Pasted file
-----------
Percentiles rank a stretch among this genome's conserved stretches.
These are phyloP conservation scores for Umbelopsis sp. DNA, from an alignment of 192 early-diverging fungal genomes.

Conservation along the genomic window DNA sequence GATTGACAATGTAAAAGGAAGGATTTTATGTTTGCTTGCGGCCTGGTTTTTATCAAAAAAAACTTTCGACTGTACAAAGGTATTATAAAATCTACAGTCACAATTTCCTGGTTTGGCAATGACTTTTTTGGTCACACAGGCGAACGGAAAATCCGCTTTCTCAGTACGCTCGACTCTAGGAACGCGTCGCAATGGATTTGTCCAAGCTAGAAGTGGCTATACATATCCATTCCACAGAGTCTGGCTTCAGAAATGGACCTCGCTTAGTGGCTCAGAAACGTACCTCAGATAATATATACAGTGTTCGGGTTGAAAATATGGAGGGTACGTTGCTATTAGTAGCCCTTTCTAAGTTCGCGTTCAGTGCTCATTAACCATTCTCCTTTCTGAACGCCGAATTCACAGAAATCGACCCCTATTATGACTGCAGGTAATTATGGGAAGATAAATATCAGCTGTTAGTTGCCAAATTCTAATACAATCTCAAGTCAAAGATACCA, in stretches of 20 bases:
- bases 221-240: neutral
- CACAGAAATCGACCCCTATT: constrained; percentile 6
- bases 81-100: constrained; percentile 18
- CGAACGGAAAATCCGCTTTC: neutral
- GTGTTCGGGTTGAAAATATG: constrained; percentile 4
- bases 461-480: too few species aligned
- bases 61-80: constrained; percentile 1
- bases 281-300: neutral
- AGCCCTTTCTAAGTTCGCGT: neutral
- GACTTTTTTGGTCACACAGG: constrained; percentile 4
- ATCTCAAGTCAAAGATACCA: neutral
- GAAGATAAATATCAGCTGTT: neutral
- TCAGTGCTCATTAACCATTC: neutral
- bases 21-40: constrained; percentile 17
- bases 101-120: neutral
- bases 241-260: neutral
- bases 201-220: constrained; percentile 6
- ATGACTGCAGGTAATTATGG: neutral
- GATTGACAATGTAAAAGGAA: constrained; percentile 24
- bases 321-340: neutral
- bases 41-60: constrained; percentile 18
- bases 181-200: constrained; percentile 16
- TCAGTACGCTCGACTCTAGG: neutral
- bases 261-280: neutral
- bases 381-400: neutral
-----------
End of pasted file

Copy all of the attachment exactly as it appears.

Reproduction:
Percentiles rank a stretch among this genome's conserved stretches.
These are phyloP conservation scores for Umbelopsis sp. DNA, from an alignment of 192 early-diverging fungal genomes.

Conservation along the genomic window DNA sequence GATTGACAATGTAAAAGGAAGGATTTTATGTTTGCTTGCGGCCTGGTTTTTATCAAAAAAAACTTTCGACTGTACAAAGGTATTATAAAATCTACAGTCACAATTTCCTGGTTTGGCAATGACTTTTTTGGTCACACAGGCGAACGGAAAATCCGCTTTCTCAGTACGCTCGACTCTAGGAACGCGTCGCAATGGATTTGTCCAAGCTAGAAGTGGCTATACATATCCATTCCACAGAGTCTGGCTTCAGAAATGGACCTCGCTTAGTGGCTCAGAAACGTACCTCAGATAATATATACAGTGTTCGGGTTGAAAATATGGAGGGTACGTTGCTATTAGTAGCCCTTTCTAAGTTCGCGTTCAGTGCTCATTAACCATTCTCCTTTCTGAACGCCGAATTCACAGAAATCGACCCCTATTATGACTGCAGGTAATTATGGGAAGATAAATATCAGCTGTTAGTTGCCAAATTCTAATACAATCTCAAGTCAAAGATACCA, in stretches of 20 bases:
- bases 221-240: neutral
- CACAGAAATCGACCCCTATT: constrained; percentile 6
- bases 81-100: constrained; percentile 18
- CGAACGGAAAATCCGCTTTC: neutral
- GTGTTCGGGTTGAAAATATG: constrained; percentile 4
- bases 461-480: too few species aligned
- bases 61-80: constrained; percentile 1
- bases 281-300: neutral
- AGCCCTTTCTAAGTTCGCGT: neutral
- GACTTTTTTGGTCACACAGG: constrained; percentile 4
- ATCTCAAGTCAAAGATACCA: neutral
- GAAGATAAATATCAGCTGTT: neutral
- TCAGTGCTCATTAACCATTC: neutral
- bases 21-40: constrained; percentile 17
- bases 101-120: neutral
- bases 241-260: neutral
- bases 201-220: constrained; percentile 6
- ATGACTGCAGGTAATTATGG: neutral
- GATTGACAATGTAAAAGGAA: constrained; percentile 24
- bases 321-340: neutral
- bases 41-60: constrained; percentile 18
- bases 181-200: constrained; percentile 16
- TCAGTACGCTCGACTCTAGG: neutral
- bases 261-280: neutral
- bases 381-400: neutral